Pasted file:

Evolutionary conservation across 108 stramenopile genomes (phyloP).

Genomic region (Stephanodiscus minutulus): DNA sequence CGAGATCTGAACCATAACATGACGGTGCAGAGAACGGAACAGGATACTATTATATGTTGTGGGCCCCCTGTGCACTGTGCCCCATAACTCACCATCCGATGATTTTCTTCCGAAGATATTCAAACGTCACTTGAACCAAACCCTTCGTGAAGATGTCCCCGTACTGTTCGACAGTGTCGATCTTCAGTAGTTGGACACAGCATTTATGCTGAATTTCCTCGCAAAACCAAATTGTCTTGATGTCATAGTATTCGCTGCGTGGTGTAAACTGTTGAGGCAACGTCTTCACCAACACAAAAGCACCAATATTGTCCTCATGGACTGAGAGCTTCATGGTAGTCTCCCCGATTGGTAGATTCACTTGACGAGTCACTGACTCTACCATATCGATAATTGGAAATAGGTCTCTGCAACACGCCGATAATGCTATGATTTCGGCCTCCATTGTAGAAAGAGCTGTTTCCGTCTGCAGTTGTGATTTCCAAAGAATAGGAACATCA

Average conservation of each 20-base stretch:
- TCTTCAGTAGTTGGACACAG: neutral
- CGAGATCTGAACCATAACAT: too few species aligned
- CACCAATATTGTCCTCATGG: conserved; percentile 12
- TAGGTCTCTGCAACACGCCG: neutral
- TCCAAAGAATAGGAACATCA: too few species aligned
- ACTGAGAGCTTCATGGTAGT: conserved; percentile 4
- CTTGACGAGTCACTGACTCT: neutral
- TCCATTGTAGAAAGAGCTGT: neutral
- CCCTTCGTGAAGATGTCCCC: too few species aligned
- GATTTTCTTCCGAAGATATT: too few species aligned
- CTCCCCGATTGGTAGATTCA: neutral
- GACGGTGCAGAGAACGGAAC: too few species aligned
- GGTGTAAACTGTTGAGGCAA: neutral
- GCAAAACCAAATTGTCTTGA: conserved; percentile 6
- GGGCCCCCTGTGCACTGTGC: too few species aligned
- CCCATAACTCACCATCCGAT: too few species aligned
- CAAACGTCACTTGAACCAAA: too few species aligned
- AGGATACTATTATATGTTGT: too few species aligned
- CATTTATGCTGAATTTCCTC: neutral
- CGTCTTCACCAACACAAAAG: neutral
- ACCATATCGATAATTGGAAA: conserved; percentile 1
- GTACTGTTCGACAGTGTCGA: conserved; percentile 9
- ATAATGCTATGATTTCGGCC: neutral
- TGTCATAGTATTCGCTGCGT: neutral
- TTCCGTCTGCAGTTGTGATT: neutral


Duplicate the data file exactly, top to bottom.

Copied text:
Evolutionary conservation across 108 stramenopile genomes (phyloP).

Genomic region (Stephanodiscus minutulus): DNA sequence CGAGATCTGAACCATAACATGACGGTGCAGAGAACGGAACAGGATACTATTATATGTTGTGGGCCCCCTGTGCACTGTGCCCCATAACTCACCATCCGATGATTTTCTTCCGAAGATATTCAAACGTCACTTGAACCAAACCCTTCGTGAAGATGTCCCCGTACTGTTCGACAGTGTCGATCTTCAGTAGTTGGACACAGCATTTATGCTGAATTTCCTCGCAAAACCAAATTGTCTTGATGTCATAGTATTCGCTGCGTGGTGTAAACTGTTGAGGCAACGTCTTCACCAACACAAAAGCACCAATATTGTCCTCATGGACTGAGAGCTTCATGGTAGTCTCCCCGATTGGTAGATTCACTTGACGAGTCACTGACTCTACCATATCGATAATTGGAAATAGGTCTCTGCAACACGCCGATAATGCTATGATTTCGGCCTCCATTGTAGAAAGAGCTGTTTCCGTCTGCAGTTGTGATTTCCAAAGAATAGGAACATCA

Average conservation of each 20-base stretch:
- TCTTCAGTAGTTGGACACAG: neutral
- CGAGATCTGAACCATAACAT: too few species aligned
- CACCAATATTGTCCTCATGG: conserved; percentile 12
- TAGGTCTCTGCAACACGCCG: neutral
- TCCAAAGAATAGGAACATCA: too few species aligned
- ACTGAGAGCTTCATGGTAGT: conserved; percentile 4
- CTTGACGAGTCACTGACTCT: neutral
- TCCATTGTAGAAAGAGCTGT: neutral
- CCCTTCGTGAAGATGTCCCC: too few species aligned
- GATTTTCTTCCGAAGATATT: too few species aligned
- CTCCCCGATTGGTAGATTCA: neutral
- GACGGTGCAGAGAACGGAAC: too few species aligned
- GGTGTAAACTGTTGAGGCAA: neutral
- GCAAAACCAAATTGTCTTGA: conserved; percentile 6
- GGGCCCCCTGTGCACTGTGC: too few species aligned
- CCCATAACTCACCATCCGAT: too few species aligned
- CAAACGTCACTTGAACCAAA: too few species aligned
- AGGATACTATTATATGTTGT: too few species aligned
- CATTTATGCTGAATTTCCTC: neutral
- CGTCTTCACCAACACAAAAG: neutral
- ACCATATCGATAATTGGAAA: conserved; percentile 1
- GTACTGTTCGACAGTGTCGA: conserved; percentile 9
- ATAATGCTATGATTTCGGCC: neutral
- TGTCATAGTATTCGCTGCGT: neutral
- TTCCGTCTGCAGTTGTGATT: neutral